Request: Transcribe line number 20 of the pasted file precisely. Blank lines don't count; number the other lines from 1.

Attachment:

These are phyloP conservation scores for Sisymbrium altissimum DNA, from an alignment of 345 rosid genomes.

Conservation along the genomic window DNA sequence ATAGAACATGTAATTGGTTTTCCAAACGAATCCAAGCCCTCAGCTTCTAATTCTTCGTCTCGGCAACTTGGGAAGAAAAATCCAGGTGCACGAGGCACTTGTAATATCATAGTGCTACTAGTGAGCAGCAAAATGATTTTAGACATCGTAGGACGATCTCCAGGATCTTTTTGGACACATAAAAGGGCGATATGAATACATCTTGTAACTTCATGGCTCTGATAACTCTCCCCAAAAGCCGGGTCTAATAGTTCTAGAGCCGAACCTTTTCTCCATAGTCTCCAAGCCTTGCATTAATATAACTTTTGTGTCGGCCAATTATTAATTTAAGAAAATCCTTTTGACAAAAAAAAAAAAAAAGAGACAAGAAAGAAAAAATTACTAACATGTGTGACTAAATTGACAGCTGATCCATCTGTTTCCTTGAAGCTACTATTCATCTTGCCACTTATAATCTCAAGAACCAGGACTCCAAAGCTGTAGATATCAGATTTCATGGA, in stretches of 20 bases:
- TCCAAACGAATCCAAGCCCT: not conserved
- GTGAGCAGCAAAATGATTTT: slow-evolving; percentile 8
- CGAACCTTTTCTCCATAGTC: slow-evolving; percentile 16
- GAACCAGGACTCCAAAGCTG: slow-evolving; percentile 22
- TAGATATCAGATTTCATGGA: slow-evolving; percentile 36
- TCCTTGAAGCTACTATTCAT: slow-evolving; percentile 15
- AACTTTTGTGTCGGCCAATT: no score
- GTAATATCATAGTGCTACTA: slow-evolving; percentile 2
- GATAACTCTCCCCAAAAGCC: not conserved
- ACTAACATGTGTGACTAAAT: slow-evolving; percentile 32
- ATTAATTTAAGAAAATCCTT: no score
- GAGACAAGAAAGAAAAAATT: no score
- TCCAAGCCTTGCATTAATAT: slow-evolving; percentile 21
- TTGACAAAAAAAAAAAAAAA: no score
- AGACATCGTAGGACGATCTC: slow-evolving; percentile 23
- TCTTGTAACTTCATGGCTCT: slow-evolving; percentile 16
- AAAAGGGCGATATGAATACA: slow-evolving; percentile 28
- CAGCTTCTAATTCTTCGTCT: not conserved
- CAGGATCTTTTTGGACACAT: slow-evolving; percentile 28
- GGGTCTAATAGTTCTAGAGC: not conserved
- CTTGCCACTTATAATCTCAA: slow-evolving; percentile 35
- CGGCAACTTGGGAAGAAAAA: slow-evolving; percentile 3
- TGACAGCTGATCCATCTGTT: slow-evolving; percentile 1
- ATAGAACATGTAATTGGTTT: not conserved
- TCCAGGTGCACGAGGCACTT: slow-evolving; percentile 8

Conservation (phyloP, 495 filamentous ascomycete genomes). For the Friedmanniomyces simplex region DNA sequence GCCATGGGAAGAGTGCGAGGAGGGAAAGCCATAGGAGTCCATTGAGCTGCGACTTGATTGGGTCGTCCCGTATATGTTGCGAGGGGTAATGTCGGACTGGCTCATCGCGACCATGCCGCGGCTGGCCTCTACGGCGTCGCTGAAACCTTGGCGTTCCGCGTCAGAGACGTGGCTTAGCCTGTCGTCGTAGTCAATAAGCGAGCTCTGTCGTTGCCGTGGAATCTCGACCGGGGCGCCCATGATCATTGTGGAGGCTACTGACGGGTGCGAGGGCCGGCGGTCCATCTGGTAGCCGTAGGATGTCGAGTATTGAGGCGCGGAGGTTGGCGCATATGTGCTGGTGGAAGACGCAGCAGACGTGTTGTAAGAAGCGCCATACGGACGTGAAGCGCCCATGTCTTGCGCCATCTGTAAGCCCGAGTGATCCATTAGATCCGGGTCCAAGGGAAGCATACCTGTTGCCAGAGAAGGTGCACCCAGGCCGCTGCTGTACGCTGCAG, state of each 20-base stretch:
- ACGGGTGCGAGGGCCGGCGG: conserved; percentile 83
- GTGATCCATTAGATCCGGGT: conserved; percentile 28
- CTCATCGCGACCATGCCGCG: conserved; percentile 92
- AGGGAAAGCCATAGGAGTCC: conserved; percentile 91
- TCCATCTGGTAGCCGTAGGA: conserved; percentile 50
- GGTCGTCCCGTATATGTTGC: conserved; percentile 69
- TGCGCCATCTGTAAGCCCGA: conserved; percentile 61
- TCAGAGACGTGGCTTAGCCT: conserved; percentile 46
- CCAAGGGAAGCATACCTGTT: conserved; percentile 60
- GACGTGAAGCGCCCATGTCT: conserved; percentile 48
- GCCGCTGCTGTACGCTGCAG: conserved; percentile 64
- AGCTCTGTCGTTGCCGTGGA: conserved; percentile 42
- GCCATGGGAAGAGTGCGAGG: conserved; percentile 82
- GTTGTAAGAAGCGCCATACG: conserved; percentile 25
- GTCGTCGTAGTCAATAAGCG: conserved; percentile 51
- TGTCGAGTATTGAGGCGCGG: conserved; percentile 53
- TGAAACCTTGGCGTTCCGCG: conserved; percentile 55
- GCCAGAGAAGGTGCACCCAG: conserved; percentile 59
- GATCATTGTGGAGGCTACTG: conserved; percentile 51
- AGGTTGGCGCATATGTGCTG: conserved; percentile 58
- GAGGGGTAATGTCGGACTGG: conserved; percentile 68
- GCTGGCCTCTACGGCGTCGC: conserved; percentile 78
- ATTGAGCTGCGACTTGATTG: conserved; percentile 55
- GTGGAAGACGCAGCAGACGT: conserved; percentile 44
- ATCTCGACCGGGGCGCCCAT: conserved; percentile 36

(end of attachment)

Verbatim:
- CAGCTTCTAATTCTTCGTCT: not conserved